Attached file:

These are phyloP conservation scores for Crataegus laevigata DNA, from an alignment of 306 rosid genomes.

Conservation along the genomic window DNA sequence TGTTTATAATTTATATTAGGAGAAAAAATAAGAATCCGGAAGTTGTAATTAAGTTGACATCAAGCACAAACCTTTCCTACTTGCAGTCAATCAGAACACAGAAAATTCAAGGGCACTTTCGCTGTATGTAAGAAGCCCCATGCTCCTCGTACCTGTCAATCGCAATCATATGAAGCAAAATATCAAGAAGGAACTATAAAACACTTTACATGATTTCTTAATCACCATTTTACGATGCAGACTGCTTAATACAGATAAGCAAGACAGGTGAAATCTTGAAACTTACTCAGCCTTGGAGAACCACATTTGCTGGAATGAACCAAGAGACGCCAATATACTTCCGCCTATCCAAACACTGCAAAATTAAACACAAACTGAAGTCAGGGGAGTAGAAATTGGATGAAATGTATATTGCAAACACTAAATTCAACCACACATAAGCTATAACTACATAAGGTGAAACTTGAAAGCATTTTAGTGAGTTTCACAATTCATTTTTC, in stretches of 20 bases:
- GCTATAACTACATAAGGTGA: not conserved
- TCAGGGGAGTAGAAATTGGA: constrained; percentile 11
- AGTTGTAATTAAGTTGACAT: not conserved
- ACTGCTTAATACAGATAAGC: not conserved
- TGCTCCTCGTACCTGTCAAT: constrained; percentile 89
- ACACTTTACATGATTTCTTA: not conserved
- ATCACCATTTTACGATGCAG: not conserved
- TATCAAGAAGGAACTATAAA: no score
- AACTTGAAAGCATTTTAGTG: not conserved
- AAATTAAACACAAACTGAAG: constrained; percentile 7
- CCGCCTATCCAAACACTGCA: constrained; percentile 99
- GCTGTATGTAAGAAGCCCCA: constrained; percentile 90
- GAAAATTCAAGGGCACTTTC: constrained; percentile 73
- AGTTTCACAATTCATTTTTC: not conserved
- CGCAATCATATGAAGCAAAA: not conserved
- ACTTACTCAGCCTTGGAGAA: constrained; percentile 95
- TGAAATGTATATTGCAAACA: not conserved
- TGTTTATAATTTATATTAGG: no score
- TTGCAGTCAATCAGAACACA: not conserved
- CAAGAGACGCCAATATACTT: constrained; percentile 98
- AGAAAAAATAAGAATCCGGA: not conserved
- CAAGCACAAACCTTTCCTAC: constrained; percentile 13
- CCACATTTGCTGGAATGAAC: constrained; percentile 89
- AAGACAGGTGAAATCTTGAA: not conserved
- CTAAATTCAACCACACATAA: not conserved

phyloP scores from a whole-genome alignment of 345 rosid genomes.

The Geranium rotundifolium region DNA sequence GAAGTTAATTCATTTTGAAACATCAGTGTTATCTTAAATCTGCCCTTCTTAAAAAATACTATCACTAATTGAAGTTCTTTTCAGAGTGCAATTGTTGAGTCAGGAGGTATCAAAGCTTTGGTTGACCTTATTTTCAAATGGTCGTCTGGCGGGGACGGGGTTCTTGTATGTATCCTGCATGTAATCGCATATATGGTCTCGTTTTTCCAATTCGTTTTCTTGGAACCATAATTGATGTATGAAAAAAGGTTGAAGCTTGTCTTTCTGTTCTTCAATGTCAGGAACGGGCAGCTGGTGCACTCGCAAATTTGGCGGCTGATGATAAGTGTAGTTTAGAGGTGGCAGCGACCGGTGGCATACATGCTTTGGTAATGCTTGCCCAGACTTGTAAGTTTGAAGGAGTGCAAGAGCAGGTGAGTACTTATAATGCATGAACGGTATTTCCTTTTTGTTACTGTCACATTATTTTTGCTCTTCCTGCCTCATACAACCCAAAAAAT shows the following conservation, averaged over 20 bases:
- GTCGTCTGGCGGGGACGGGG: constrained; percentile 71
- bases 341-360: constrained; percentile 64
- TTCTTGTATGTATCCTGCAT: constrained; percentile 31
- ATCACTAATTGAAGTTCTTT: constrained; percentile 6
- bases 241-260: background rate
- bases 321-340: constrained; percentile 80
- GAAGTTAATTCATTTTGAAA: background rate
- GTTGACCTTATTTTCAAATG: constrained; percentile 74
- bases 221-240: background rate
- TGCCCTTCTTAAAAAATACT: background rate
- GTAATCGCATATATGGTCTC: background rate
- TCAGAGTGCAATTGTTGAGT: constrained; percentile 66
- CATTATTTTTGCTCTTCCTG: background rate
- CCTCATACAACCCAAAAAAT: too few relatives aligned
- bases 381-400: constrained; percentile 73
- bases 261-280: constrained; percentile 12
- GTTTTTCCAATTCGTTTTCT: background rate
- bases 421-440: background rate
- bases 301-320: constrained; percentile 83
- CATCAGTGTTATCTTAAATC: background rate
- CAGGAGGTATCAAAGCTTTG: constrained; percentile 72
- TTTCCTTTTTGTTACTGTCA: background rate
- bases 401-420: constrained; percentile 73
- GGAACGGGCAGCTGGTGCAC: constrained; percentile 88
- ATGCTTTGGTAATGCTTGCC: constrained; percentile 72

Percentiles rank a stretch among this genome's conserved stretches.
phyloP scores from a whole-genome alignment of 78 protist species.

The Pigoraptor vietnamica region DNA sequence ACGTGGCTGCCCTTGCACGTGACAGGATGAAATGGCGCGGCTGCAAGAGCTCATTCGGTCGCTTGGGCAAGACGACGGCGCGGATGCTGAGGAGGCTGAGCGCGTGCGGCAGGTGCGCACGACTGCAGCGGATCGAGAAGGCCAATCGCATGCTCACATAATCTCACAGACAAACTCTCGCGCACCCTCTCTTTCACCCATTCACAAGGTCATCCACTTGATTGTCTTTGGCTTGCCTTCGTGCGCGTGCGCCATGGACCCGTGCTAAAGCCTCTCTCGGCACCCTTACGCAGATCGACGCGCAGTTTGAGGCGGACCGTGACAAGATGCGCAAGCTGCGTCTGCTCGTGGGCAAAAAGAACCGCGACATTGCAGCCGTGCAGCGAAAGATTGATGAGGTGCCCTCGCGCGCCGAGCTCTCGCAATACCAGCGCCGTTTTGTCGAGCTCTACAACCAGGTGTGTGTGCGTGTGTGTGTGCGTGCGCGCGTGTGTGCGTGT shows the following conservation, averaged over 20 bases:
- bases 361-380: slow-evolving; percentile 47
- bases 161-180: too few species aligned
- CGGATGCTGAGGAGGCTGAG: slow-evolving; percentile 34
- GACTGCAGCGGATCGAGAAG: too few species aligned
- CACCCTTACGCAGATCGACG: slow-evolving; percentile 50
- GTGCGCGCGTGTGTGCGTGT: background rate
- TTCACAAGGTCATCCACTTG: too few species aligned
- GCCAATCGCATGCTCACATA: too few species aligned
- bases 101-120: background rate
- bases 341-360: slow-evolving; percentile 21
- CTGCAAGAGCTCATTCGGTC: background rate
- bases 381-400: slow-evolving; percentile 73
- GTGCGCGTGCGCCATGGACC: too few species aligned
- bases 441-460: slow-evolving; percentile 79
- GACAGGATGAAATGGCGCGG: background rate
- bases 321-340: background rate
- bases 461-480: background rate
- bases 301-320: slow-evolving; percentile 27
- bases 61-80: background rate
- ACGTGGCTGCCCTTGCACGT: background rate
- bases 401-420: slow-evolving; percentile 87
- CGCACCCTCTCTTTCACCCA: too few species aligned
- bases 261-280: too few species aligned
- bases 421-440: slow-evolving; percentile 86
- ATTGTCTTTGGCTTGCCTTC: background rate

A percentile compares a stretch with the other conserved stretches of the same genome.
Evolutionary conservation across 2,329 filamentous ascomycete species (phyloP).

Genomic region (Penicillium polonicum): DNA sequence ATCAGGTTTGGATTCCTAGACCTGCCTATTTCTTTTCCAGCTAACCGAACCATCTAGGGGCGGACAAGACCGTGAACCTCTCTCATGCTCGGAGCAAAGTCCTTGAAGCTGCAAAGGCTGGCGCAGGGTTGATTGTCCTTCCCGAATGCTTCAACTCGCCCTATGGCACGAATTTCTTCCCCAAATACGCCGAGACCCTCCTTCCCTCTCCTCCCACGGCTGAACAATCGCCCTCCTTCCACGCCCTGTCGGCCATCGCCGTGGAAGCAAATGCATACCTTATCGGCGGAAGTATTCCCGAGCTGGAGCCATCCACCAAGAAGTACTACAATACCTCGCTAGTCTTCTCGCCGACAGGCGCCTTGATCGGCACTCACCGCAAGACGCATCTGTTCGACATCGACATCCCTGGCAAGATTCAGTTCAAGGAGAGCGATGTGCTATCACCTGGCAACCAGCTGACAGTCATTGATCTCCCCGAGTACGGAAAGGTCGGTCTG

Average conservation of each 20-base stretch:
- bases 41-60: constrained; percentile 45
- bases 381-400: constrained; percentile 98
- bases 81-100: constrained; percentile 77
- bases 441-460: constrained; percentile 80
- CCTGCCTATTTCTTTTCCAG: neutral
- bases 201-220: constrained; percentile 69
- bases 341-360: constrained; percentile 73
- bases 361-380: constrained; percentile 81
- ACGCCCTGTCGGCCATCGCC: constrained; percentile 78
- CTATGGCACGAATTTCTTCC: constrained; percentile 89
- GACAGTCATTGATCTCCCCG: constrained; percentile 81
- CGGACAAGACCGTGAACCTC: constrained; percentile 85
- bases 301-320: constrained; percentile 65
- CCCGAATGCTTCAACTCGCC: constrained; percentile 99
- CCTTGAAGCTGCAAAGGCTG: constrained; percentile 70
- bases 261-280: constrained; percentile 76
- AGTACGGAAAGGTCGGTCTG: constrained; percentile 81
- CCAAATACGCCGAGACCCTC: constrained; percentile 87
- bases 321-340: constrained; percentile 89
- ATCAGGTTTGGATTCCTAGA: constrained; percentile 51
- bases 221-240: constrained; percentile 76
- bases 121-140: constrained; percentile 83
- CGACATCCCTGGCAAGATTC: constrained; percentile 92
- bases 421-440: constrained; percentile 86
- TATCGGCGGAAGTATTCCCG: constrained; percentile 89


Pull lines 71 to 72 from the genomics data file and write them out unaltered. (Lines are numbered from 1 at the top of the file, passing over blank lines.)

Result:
- bases 441-460: slow-evolving; percentile 79
- GACAGGATGAAATGGCGCGG: background rate